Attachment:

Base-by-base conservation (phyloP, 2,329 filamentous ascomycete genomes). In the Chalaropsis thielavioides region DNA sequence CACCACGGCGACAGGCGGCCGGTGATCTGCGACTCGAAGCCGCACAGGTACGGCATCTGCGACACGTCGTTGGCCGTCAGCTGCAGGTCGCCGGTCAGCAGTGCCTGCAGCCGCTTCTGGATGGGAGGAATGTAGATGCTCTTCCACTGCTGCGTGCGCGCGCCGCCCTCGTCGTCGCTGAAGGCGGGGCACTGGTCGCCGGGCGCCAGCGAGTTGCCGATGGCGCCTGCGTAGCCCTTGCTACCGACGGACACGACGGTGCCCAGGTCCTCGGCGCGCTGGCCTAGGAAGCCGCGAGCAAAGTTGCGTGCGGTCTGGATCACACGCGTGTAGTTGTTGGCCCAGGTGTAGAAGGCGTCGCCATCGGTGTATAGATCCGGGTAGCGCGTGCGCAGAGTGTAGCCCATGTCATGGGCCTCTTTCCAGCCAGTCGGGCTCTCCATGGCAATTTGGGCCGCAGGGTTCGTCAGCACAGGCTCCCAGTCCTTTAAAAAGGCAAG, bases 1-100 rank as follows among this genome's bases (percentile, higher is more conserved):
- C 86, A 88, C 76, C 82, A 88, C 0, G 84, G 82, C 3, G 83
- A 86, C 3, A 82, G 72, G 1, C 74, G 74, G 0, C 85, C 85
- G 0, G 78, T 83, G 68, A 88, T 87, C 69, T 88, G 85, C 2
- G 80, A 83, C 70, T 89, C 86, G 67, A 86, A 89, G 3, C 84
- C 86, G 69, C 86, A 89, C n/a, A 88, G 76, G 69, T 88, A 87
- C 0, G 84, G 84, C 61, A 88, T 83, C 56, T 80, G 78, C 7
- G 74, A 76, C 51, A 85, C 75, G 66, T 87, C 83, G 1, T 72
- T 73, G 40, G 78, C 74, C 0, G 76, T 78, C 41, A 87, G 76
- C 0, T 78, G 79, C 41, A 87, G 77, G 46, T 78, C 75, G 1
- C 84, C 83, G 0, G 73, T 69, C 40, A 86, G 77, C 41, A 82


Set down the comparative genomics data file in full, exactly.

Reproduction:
Base-by-base conservation (phyloP, 2,329 filamentous ascomycete genomes). In the Chalaropsis thielavioides region DNA sequence CACCACGGCGACAGGCGGCCGGTGATCTGCGACTCGAAGCCGCACAGGTACGGCATCTGCGACACGTCGTTGGCCGTCAGCTGCAGGTCGCCGGTCAGCAGTGCCTGCAGCCGCTTCTGGATGGGAGGAATGTAGATGCTCTTCCACTGCTGCGTGCGCGCGCCGCCCTCGTCGTCGCTGAAGGCGGGGCACTGGTCGCCGGGCGCCAGCGAGTTGCCGATGGCGCCTGCGTAGCCCTTGCTACCGACGGACACGACGGTGCCCAGGTCCTCGGCGCGCTGGCCTAGGAAGCCGCGAGCAAAGTTGCGTGCGGTCTGGATCACACGCGTGTAGTTGTTGGCCCAGGTGTAGAAGGCGTCGCCATCGGTGTATAGATCCGGGTAGCGCGTGCGCAGAGTGTAGCCCATGTCATGGGCCTCTTTCCAGCCAGTCGGGCTCTCCATGGCAATTTGGGCCGCAGGGTTCGTCAGCACAGGCTCCCAGTCCTTTAAAAAGGCAAG, bases 1-100 rank as follows among this genome's bases (percentile, higher is more conserved):
- C 86, A 88, C 76, C 82, A 88, C 0, G 84, G 82, C 3, G 83
- A 86, C 3, A 82, G 72, G 1, C 74, G 74, G 0, C 85, C 85
- G 0, G 78, T 83, G 68, A 88, T 87, C 69, T 88, G 85, C 2
- G 80, A 83, C 70, T 89, C 86, G 67, A 86, A 89, G 3, C 84
- C 86, G 69, C 86, A 89, C n/a, A 88, G 76, G 69, T 88, A 87
- C 0, G 84, G 84, C 61, A 88, T 83, C 56, T 80, G 78, C 7
- G 74, A 76, C 51, A 85, C 75, G 66, T 87, C 83, G 1, T 72
- T 73, G 40, G 78, C 74, C 0, G 76, T 78, C 41, A 87, G 76
- C 0, T 78, G 79, C 41, A 87, G 77, G 46, T 78, C 75, G 1
- C 84, C 83, G 0, G 73, T 69, C 40, A 86, G 77, C 41, A 82